Training Costs Money

I’m a big Harry Potter fan, not only for the well written story, but for the fact that everyone has a wand that casts spells.  Rarely does a day go by that having a wand would make fixing employee performance easier and faster.  Not to mention it would remove that ugly little secret that training actually costs money to provide.

This secret is often so well hidden in companies, that many completely ignore its very existence when they speak of “supporting the learning function” or “we are very big on learning here” and yet talk about not having money to devote to training employees.  They have grand goals for the learning function, but even salaries are lower than industry norms.

The truth be told, that training can and should return on the money it gets to improve performance, yet unlike Harry Potter, the training manager does not have a magic wand to waive to change performance or make money appear to purchase programs and systems.  I often as a consultant need to be the barer of bad news when the person across the table from me is giving me their wish list, and then shares the lack of money to spend.

I was meeting with an HR manager a few months ago as she in quite some detail, listed off everything she wanted in a training department, and then gave me her budget.  While I’ve been known to pull off a few miracles in my past, I would need a magic wand this time.  It was time to help this company realize they had two choices.

  • First was to prioritize the list, and attach a realistic dollar figure to each project.  If they were willing to fund the money, we could make these things happen.
  • Second, was to admit that training is going to cost money, and if they didn’t budget for it with real numbers, they would need to remove those items from their list until the financial resources became available.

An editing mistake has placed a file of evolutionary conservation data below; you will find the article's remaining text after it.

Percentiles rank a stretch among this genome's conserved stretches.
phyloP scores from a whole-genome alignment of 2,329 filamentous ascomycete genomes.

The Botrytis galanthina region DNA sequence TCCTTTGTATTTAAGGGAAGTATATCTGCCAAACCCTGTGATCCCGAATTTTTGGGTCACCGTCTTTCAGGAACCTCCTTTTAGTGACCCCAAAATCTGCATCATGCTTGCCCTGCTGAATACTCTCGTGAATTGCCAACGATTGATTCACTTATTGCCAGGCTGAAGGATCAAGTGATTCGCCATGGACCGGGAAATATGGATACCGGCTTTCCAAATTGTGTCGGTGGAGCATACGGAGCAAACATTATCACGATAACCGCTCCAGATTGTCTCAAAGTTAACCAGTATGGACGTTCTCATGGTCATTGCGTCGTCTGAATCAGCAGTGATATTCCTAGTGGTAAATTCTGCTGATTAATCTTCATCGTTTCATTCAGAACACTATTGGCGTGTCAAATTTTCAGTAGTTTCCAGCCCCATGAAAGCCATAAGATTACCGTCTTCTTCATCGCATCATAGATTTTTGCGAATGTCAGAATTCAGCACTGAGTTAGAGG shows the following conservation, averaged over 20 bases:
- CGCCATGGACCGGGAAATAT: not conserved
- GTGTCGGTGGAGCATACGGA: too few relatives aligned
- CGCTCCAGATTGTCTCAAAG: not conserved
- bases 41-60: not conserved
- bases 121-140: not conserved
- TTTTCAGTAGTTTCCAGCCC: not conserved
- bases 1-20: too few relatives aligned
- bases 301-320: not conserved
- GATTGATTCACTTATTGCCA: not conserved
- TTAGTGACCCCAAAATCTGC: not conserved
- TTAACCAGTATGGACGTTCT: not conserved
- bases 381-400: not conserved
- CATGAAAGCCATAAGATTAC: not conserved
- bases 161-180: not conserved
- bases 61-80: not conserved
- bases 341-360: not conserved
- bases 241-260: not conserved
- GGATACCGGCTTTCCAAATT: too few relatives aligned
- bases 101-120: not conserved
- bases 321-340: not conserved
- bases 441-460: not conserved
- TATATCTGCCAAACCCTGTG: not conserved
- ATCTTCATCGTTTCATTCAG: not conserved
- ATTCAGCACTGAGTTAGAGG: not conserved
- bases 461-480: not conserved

I took the list and attached the dollars it would take to make each thing happen.  I then took their current budget, and asked them if they intended to keep the staff.  The answer was yes, so I subtracted that from the budget and highlighted the balance.  They had enough to do one thing on this list and that was it.  We discussed the highest priority, and I crossed everything else off the list and I handed back the sheet of paper.  Silence.

After letting reality set in, her response was, “well that was blunt.”  I responded that this is just were they are today.  It is no longer a list of things to be done, as until more money was allocated to training they only had one project they could do.  I know I popped their balloon big time, but I’m not doing them any service in getting everyone excited about launching management training, getting a talent management system, bringing in social learning platforms, and revitalizing service and sales skills when there is no money to do them.  Although these were all very targeted learning initiatives, no money means no training.

People wonder why I am such a big fan of a documented training plan, that is meshed with an approved budget.  It is because although it is relatively easy to obtain support for a targeted learning initiative, without money to pull it off it is not going to happen.  Training costs money and no amount of wishing will change that reality.


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